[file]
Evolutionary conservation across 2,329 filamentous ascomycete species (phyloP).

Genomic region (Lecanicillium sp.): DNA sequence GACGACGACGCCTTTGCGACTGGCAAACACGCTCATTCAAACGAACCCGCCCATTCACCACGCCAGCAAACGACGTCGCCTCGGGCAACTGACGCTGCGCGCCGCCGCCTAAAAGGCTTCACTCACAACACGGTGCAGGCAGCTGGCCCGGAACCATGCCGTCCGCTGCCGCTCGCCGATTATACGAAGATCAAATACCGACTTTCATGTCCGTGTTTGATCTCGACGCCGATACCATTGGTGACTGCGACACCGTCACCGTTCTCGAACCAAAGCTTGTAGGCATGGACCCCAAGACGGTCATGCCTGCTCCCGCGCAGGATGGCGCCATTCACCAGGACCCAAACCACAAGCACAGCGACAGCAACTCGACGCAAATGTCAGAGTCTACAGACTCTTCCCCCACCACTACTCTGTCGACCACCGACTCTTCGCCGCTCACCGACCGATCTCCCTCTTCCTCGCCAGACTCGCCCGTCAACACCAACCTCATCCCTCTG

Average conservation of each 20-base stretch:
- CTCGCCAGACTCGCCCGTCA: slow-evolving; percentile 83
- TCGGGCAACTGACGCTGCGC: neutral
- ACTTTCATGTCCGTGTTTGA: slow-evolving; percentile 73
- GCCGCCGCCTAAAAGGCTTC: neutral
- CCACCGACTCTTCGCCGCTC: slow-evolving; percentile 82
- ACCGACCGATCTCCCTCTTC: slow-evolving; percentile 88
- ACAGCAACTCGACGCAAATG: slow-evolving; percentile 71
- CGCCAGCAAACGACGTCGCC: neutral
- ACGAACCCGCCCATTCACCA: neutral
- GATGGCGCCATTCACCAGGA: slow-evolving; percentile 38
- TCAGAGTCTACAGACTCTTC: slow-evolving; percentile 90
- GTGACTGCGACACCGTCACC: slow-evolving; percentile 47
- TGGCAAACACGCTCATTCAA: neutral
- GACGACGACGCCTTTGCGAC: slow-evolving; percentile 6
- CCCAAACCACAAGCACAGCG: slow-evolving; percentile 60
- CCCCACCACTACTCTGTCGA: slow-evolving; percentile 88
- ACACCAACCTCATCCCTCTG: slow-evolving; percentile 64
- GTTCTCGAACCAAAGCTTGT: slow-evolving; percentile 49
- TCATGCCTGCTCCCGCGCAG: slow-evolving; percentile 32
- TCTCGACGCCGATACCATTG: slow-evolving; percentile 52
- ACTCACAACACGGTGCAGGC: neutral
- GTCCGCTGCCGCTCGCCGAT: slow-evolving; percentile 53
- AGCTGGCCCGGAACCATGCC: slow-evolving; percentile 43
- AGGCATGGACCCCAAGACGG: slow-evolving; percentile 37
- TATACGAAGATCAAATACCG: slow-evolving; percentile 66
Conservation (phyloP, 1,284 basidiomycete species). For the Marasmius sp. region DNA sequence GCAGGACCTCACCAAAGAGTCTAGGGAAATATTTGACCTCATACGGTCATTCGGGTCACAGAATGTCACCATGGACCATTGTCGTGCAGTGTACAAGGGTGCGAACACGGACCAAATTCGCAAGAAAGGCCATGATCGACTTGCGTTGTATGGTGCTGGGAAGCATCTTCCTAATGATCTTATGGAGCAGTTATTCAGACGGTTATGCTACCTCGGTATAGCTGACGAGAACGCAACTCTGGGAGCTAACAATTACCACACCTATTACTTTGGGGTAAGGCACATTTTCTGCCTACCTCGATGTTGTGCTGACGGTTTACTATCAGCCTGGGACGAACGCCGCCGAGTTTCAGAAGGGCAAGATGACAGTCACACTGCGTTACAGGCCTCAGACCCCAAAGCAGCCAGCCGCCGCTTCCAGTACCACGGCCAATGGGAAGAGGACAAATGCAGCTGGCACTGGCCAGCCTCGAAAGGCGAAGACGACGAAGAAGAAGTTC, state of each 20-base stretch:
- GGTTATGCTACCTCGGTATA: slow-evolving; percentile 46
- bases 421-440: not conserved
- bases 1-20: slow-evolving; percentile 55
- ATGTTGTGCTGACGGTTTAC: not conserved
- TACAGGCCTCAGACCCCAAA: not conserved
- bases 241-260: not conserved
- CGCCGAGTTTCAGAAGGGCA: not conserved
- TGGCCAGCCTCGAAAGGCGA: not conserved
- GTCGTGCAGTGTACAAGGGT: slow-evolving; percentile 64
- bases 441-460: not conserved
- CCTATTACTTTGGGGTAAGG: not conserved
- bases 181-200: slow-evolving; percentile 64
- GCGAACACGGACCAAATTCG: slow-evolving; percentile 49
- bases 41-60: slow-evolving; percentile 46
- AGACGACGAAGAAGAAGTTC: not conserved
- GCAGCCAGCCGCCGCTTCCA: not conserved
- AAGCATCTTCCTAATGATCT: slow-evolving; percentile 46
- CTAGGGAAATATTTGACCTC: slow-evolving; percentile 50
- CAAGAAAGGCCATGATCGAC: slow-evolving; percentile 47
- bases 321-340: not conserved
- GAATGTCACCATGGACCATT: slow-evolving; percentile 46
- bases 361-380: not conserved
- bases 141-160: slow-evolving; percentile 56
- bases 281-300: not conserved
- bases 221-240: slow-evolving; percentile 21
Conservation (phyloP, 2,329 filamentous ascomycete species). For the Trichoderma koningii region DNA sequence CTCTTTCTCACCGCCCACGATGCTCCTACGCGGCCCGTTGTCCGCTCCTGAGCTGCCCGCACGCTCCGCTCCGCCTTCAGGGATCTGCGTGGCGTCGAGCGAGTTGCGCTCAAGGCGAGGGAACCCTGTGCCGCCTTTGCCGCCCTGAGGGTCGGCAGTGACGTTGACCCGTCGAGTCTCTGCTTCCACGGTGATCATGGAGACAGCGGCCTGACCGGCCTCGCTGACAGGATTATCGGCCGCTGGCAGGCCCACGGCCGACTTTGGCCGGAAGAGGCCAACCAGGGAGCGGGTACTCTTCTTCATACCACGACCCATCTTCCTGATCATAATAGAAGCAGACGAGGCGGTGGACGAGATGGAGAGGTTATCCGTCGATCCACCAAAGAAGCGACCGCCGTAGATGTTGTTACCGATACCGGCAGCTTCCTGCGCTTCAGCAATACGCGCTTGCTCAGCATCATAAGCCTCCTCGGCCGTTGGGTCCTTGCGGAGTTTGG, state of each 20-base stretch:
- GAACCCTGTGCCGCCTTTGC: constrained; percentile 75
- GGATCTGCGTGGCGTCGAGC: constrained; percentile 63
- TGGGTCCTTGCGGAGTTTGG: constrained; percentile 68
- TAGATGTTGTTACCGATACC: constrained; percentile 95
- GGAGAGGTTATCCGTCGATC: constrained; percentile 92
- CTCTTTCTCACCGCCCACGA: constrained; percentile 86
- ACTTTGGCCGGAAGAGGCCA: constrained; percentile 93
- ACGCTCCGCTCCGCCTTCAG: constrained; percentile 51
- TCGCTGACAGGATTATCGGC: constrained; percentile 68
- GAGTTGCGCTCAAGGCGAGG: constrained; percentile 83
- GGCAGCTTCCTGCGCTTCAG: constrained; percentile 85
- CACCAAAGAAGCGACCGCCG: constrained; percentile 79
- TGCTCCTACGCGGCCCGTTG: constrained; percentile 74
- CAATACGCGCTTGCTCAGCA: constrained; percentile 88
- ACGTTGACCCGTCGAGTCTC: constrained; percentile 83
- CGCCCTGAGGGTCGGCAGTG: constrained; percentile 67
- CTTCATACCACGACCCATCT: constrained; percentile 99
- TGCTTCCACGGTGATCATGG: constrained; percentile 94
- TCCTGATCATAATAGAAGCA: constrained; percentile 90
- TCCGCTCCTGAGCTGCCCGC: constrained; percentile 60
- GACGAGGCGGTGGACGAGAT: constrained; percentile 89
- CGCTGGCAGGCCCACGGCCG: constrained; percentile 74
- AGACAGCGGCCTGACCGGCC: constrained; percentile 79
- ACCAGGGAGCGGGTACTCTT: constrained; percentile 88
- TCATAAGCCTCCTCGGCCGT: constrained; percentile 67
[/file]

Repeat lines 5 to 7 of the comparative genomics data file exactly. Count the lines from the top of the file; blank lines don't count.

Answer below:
- TCGGGCAACTGACGCTGCGC: neutral
- ACTTTCATGTCCGTGTTTGA: slow-evolving; percentile 73
- GCCGCCGCCTAAAAGGCTTC: neutral